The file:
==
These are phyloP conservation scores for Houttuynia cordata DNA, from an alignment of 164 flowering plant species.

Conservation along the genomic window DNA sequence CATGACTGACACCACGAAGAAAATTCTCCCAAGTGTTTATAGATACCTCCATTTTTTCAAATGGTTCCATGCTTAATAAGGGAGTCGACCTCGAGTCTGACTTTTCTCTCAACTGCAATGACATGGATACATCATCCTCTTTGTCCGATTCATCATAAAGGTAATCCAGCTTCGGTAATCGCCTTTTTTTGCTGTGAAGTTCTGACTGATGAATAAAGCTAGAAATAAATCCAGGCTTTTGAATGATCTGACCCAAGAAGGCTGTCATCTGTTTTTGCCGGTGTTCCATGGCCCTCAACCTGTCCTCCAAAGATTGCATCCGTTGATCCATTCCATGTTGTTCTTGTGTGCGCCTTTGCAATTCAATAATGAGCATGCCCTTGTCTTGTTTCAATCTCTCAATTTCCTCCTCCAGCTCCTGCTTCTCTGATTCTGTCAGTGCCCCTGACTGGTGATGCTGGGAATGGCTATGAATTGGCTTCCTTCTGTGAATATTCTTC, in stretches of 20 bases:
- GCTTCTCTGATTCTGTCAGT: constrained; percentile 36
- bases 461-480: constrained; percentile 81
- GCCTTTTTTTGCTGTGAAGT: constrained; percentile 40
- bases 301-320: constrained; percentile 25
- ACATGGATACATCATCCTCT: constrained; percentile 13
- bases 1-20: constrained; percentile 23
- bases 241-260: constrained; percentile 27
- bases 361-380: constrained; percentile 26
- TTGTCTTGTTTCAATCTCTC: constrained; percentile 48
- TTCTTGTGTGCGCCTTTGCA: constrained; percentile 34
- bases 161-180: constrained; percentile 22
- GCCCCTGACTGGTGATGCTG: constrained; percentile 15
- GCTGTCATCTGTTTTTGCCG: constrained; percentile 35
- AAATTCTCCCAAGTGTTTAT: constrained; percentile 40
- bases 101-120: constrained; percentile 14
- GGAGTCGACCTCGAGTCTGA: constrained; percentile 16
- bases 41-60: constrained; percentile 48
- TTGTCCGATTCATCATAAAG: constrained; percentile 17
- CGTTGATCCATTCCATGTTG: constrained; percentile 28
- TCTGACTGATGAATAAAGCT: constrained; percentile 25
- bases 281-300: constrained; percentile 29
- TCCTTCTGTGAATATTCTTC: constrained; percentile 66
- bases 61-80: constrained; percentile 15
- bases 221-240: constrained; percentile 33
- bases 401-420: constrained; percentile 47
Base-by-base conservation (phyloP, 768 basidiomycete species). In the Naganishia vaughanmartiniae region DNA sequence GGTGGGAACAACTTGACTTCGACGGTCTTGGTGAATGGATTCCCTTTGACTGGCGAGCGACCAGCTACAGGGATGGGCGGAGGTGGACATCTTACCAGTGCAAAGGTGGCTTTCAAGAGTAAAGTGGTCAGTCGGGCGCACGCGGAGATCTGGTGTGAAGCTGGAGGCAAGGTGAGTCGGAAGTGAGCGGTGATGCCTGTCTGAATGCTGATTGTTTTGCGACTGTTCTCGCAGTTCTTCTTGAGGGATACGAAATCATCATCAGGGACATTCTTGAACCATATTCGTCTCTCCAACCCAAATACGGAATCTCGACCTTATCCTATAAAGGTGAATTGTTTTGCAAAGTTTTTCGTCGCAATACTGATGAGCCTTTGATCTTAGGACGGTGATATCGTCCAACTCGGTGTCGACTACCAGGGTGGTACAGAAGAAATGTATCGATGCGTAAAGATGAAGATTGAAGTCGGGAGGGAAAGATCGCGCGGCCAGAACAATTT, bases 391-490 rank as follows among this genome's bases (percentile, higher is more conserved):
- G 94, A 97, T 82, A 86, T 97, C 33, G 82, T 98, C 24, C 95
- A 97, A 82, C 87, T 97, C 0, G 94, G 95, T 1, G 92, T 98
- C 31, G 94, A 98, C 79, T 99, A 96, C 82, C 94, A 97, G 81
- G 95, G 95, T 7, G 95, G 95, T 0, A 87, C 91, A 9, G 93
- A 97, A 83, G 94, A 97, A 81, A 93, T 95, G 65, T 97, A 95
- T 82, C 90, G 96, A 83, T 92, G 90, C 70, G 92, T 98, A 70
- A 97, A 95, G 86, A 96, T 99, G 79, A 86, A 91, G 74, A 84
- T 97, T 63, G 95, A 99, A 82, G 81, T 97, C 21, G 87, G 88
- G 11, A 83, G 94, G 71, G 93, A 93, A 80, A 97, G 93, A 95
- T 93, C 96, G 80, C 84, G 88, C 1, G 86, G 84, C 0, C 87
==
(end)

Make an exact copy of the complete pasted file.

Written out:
These are phyloP conservation scores for Houttuynia cordata DNA, from an alignment of 164 flowering plant species.

Conservation along the genomic window DNA sequence CATGACTGACACCACGAAGAAAATTCTCCCAAGTGTTTATAGATACCTCCATTTTTTCAAATGGTTCCATGCTTAATAAGGGAGTCGACCTCGAGTCTGACTTTTCTCTCAACTGCAATGACATGGATACATCATCCTCTTTGTCCGATTCATCATAAAGGTAATCCAGCTTCGGTAATCGCCTTTTTTTGCTGTGAAGTTCTGACTGATGAATAAAGCTAGAAATAAATCCAGGCTTTTGAATGATCTGACCCAAGAAGGCTGTCATCTGTTTTTGCCGGTGTTCCATGGCCCTCAACCTGTCCTCCAAAGATTGCATCCGTTGATCCATTCCATGTTGTTCTTGTGTGCGCCTTTGCAATTCAATAATGAGCATGCCCTTGTCTTGTTTCAATCTCTCAATTTCCTCCTCCAGCTCCTGCTTCTCTGATTCTGTCAGTGCCCCTGACTGGTGATGCTGGGAATGGCTATGAATTGGCTTCCTTCTGTGAATATTCTTC, in stretches of 20 bases:
- GCTTCTCTGATTCTGTCAGT: constrained; percentile 36
- bases 461-480: constrained; percentile 81
- GCCTTTTTTTGCTGTGAAGT: constrained; percentile 40
- bases 301-320: constrained; percentile 25
- ACATGGATACATCATCCTCT: constrained; percentile 13
- bases 1-20: constrained; percentile 23
- bases 241-260: constrained; percentile 27
- bases 361-380: constrained; percentile 26
- TTGTCTTGTTTCAATCTCTC: constrained; percentile 48
- TTCTTGTGTGCGCCTTTGCA: constrained; percentile 34
- bases 161-180: constrained; percentile 22
- GCCCCTGACTGGTGATGCTG: constrained; percentile 15
- GCTGTCATCTGTTTTTGCCG: constrained; percentile 35
- AAATTCTCCCAAGTGTTTAT: constrained; percentile 40
- bases 101-120: constrained; percentile 14
- GGAGTCGACCTCGAGTCTGA: constrained; percentile 16
- bases 41-60: constrained; percentile 48
- TTGTCCGATTCATCATAAAG: constrained; percentile 17
- CGTTGATCCATTCCATGTTG: constrained; percentile 28
- TCTGACTGATGAATAAAGCT: constrained; percentile 25
- bases 281-300: constrained; percentile 29
- TCCTTCTGTGAATATTCTTC: constrained; percentile 66
- bases 61-80: constrained; percentile 15
- bases 221-240: constrained; percentile 33
- bases 401-420: constrained; percentile 47
Base-by-base conservation (phyloP, 768 basidiomycete species). In the Naganishia vaughanmartiniae region DNA sequence GGTGGGAACAACTTGACTTCGACGGTCTTGGTGAATGGATTCCCTTTGACTGGCGAGCGACCAGCTACAGGGATGGGCGGAGGTGGACATCTTACCAGTGCAAAGGTGGCTTTCAAGAGTAAAGTGGTCAGTCGGGCGCACGCGGAGATCTGGTGTGAAGCTGGAGGCAAGGTGAGTCGGAAGTGAGCGGTGATGCCTGTCTGAATGCTGATTGTTTTGCGACTGTTCTCGCAGTTCTTCTTGAGGGATACGAAATCATCATCAGGGACATTCTTGAACCATATTCGTCTCTCCAACCCAAATACGGAATCTCGACCTTATCCTATAAAGGTGAATTGTTTTGCAAAGTTTTTCGTCGCAATACTGATGAGCCTTTGATCTTAGGACGGTGATATCGTCCAACTCGGTGTCGACTACCAGGGTGGTACAGAAGAAATGTATCGATGCGTAAAGATGAAGATTGAAGTCGGGAGGGAAAGATCGCGCGGCCAGAACAATTT, bases 391-490 rank as follows among this genome's bases (percentile, higher is more conserved):
- G 94, A 97, T 82, A 86, T 97, C 33, G 82, T 98, C 24, C 95
- A 97, A 82, C 87, T 97, C 0, G 94, G 95, T 1, G 92, T 98
- C 31, G 94, A 98, C 79, T 99, A 96, C 82, C 94, A 97, G 81
- G 95, G 95, T 7, G 95, G 95, T 0, A 87, C 91, A 9, G 93
- A 97, A 83, G 94, A 97, A 81, A 93, T 95, G 65, T 97, A 95
- T 82, C 90, G 96, A 83, T 92, G 90, C 70, G 92, T 98, A 70
- A 97, A 95, G 86, A 96, T 99, G 79, A 86, A 91, G 74, A 84
- T 97, T 63, G 95, A 99, A 82, G 81, T 97, C 21, G 87, G 88
- G 11, A 83, G 94, G 71, G 93, A 93, A 80, A 97, G 93, A 95
- T 93, C 96, G 80, C 84, G 88, C 1, G 86, G 84, C 0, C 87